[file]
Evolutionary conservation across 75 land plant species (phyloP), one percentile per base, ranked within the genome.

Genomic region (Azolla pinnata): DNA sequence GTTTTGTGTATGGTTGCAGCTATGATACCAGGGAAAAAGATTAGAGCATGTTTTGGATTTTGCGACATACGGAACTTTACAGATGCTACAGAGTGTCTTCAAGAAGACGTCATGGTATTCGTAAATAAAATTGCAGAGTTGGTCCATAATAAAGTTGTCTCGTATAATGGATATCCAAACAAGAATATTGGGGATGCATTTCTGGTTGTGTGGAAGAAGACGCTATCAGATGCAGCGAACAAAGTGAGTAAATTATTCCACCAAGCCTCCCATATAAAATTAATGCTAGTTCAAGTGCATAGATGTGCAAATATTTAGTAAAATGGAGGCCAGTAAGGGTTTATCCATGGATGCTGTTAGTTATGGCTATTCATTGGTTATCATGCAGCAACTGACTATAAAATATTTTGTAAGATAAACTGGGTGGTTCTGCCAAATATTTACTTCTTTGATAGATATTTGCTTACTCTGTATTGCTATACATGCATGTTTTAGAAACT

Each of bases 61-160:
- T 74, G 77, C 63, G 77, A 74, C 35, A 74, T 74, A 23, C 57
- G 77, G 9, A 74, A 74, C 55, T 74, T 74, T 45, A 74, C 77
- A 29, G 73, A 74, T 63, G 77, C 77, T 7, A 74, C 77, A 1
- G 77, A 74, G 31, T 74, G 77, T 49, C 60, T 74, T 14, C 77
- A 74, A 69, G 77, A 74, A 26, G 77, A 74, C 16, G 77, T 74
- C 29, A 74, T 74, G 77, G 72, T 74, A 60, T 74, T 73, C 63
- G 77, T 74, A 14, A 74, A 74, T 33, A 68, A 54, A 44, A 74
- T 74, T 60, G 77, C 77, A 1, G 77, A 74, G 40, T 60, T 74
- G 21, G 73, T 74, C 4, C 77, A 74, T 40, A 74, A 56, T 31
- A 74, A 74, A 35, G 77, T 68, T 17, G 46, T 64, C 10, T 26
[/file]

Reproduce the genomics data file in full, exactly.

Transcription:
Evolutionary conservation across 75 land plant species (phyloP), one percentile per base, ranked within the genome.

Genomic region (Azolla pinnata): DNA sequence GTTTTGTGTATGGTTGCAGCTATGATACCAGGGAAAAAGATTAGAGCATGTTTTGGATTTTGCGACATACGGAACTTTACAGATGCTACAGAGTGTCTTCAAGAAGACGTCATGGTATTCGTAAATAAAATTGCAGAGTTGGTCCATAATAAAGTTGTCTCGTATAATGGATATCCAAACAAGAATATTGGGGATGCATTTCTGGTTGTGTGGAAGAAGACGCTATCAGATGCAGCGAACAAAGTGAGTAAATTATTCCACCAAGCCTCCCATATAAAATTAATGCTAGTTCAAGTGCATAGATGTGCAAATATTTAGTAAAATGGAGGCCAGTAAGGGTTTATCCATGGATGCTGTTAGTTATGGCTATTCATTGGTTATCATGCAGCAACTGACTATAAAATATTTTGTAAGATAAACTGGGTGGTTCTGCCAAATATTTACTTCTTTGATAGATATTTGCTTACTCTGTATTGCTATACATGCATGTTTTAGAAACT

Each of bases 61-160:
- T 74, G 77, C 63, G 77, A 74, C 35, A 74, T 74, A 23, C 57
- G 77, G 9, A 74, A 74, C 55, T 74, T 74, T 45, A 74, C 77
- A 29, G 73, A 74, T 63, G 77, C 77, T 7, A 74, C 77, A 1
- G 77, A 74, G 31, T 74, G 77, T 49, C 60, T 74, T 14, C 77
- A 74, A 69, G 77, A 74, A 26, G 77, A 74, C 16, G 77, T 74
- C 29, A 74, T 74, G 77, G 72, T 74, A 60, T 74, T 73, C 63
- G 77, T 74, A 14, A 74, A 74, T 33, A 68, A 54, A 44, A 74
- T 74, T 60, G 77, C 77, A 1, G 77, A 74, G 40, T 60, T 74
- G 21, G 73, T 74, C 4, C 77, A 74, T 40, A 74, A 56, T 31
- A 74, A 74, A 35, G 77, T 68, T 17, G 46, T 64, C 10, T 26